Brooklyn's murder rate has dropped greatly over the past two decades due to a combination of new goverment programs and the dedication of residents, elected officials and the NYPD, said Kings County District Attorney Charles Hynes.
He noted that when he first took office in 1990, there were 780 murders in the borough. Last year the number, at 149, was the first time it was less than 150 since 1960.
"The key to this dramatic drop in murders has been the dedication of our communities and their collaboration with everyone from their religious leaders to city councilmen to local precinct commanders determined to keep their neighborhoods safe,” Hynes said in a statement.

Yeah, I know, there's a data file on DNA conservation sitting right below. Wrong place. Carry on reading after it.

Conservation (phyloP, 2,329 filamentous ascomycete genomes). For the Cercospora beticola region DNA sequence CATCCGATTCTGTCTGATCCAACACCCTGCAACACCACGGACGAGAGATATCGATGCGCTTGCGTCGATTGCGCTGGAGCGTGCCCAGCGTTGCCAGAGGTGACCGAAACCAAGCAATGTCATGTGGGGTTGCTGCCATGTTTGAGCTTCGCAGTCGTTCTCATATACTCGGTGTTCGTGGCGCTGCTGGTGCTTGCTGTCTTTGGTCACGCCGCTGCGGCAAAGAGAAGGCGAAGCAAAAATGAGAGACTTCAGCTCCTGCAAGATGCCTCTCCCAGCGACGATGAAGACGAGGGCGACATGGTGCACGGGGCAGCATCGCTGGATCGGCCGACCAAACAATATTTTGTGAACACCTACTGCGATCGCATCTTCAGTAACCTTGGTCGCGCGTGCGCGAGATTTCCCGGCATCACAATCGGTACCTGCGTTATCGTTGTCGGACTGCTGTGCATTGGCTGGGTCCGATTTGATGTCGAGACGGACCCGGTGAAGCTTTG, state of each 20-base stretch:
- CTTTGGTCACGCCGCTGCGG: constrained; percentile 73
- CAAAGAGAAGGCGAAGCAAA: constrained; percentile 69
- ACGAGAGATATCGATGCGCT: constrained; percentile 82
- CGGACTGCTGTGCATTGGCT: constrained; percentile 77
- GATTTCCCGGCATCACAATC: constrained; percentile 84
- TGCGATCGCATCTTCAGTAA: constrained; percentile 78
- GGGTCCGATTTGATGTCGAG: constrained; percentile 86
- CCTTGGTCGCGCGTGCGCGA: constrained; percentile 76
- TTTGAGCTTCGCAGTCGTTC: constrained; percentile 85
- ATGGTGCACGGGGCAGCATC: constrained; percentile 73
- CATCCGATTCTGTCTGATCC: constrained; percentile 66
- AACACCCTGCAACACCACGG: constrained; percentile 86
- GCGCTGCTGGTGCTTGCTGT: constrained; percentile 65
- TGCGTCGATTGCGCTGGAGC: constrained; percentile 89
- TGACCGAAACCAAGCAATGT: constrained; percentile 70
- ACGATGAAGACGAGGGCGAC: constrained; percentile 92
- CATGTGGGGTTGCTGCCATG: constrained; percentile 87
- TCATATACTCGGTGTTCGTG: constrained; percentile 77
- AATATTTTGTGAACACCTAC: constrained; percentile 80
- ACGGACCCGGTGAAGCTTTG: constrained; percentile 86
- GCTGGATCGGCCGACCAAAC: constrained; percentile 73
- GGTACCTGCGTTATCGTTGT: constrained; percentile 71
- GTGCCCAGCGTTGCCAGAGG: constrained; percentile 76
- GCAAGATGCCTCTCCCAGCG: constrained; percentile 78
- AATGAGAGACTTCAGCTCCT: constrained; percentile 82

He praised Police Commissioner Raymond Kelly for his "exceptional deployment efforts." Hynes also pointed to the more than one dozen programs his office initiated, including his re-entry program, ComAlert which helps the formerly incarcerated reconnect with society.
A regular program of gun buy-backs, youth outreach by assistant district attorneys and influential community members, and programs that are directed toward getting at-risk youth and gang members back on track are also "part of the solution to keeping the murder rate at extraordinary low levels," Hynes said.
"All of the people of Brooklyn should feel proud of these accomplishments," he said. "We dedicate 2013 to doing even better."